Mount Wilson and its neighbors are some of the most rugged and dangerous peaks in the San Juan range. Many people have been injured or killed due to the significant exposure and rockfall while climbing Mount Wilson. Wait to conquer the Mount Wilson route until you’ve tackled some easier 14ers and gained some experience. The reward for the risk is an adventurous climb that often involves a mix of snow and rock climbing late into the summer. Take your time on this mountain, and be ready for the risk. Plan your climb up Mount Wilson with my free route guide below.
Climbing Mount Wilson: Fast Facts
Climbing Mount Wilson - North Slopes Route
The best route description for those climbing Mount Wilson is available at 14ers.com. With lots of photos and details about the route, I highly recommend taking some time to research it before you climb.
Bring a topographical map with you while climbing Mount Wilson to help you navigate and stay on route. You can download this map on your phone or print out a copy to bring with you on your climb. Always bring some hardcopy map in case your digital version fails or breaks.
Use these two sources to check the weather conditions before climbing Mount Wilson. Consider the temperature high and low, wind speed, precipitation, and whether there are any storm systems on the horizon to be aware of.
Below is the complete National Weather Service forecast for those climbing Mount Wilson. I recommend reviewing it thoroughly before your climb.
Climbing Mount Wilson is a serious undertaking, requiring special gear to help you succeed and stay safe along the way. Here are some of my top recommendations.
First, you will need a good pair of hiking boots. I recommend one of these boots specifically. They have good traction to grip slick rock and snow, and their ankle support reduces your chances of spraining or twisting your ankle. Make sure you take time to break in your boots before climbing Mount Wilson.
You will also need a backpack to carry food, water, and the other ten essentials with you on your journey. These backpacks have the right capacity and quality to help you reach the summit without breaking your back. Don’t forget to fill your bag with the ten essentials.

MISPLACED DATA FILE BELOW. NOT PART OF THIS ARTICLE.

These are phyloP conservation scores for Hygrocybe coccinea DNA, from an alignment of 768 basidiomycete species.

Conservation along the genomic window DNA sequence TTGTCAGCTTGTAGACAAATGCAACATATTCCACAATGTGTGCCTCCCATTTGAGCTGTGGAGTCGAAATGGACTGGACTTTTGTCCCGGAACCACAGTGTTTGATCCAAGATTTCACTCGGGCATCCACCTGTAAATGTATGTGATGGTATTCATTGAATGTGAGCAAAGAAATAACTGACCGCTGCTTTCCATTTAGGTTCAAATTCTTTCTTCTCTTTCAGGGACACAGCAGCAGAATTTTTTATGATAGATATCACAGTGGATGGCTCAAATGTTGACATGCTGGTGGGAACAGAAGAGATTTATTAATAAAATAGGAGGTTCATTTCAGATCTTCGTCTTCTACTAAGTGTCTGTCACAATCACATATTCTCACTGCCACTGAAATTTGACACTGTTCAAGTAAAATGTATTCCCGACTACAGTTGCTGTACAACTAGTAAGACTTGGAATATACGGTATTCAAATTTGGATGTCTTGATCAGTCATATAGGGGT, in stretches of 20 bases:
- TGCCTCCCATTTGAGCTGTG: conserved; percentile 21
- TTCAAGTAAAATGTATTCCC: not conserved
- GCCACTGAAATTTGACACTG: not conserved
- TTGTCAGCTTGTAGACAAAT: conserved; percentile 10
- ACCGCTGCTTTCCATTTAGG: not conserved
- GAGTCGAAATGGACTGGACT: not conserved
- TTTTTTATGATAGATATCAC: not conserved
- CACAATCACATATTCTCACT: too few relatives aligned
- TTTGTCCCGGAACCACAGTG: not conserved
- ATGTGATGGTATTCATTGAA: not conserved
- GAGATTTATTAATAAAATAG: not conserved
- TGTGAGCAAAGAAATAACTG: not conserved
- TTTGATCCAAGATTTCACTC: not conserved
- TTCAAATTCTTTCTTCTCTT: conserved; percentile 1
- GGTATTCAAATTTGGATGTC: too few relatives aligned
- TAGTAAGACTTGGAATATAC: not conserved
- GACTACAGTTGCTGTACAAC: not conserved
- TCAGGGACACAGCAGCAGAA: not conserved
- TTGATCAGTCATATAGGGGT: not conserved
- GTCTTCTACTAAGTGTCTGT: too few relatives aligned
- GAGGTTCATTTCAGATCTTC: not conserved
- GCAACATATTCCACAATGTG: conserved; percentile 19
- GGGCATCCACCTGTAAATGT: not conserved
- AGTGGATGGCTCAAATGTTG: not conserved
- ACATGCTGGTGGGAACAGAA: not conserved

Climbing Mount Wilson involves a serious risk of rockfall, making a climbing helmet essential for your safety. There are many good options on the market, but I recommend one of these four helmets for 14ers like this one.
Lastly, you need to bring a map with you to help navigate. While many people just print out a map online, I recommend investing in something better. These maps and route guides are sturdier and show more info than a printed map. Even better, you can buy a personal locator beacon, GPS unit, or satellite messenger, which are the best navigation and emergency device of them all.
Camping near Wilson Peak:
There are also many dispersed camping opportunities along forest roads near the trailhead ideal for those climbing Wilson Peak. Learn more about dispersed camping near 14ers here.
Lodging near Wilson Peak:
There are many cabins available via Airbnb and other services in Telluride and Ridgway, perfect for those climbing Wilson Peak.
The area around Mount Wilson is beautiful, one of the most spectacular regions in the entire state. Practicing Leave No Trace ethics while climbing Mount Wilson will help you preserve this mountain for future generations. These practices include:
- Plan ahead, review the route and pick a weekday or day in September to hike.
- Stay on the trail, and keep dogs leashed on and off-trail to reduce trampling of alpine grass.
- Leave your Bluetooth speaker at home and let nature’s sound reign.
- Urinate off trail, and pack out your waste – a cathole won’t work at high altitude.
- Give wildlife a wide berth – 100 meters if possible. If they approach, back up to keep space.
- Take nothing but pictures, and leave nothing but footprints.
Safe travels, and good luck climbing Mount Wilson!
Hiking & climbing 14ers is an inherently high-risk activity – do so at your own risk, and use the following best practices to help keep yourself safe.
- Research your route and bring a compass & topographic map.
- Check the weather forecast and stay home during inclement weather.
- Bring the Ten Essentials and the knowledge/skill to use them.
- Leave your plans with someone back home along with a detailed itinerary.
- Start early, and end early: Be back at tree line by noon to avoid lightning.
- Bring a buddy on your first ascent, preferably someone experienced.
Climbing Mount Wilson and other mountains, scrambling and climbing up Colorado’s high peaks are inherently high-risk, dangerous activities. There is a significant risk of injury or death, even with proper planning and experience. Those using my guide accept all risks associated with climbing 14ers and do not hold this website or any information they obtain from it liable for any accidents or injuries that occur while engaging in these activities on Colorado’s high peaks. It is each hiker or climber’s responsibility to research their route carefully, bring the ten essentials, and practice other safe practices, though even these precautions do not eliminate risk and danger. Visit these summits at your own risk.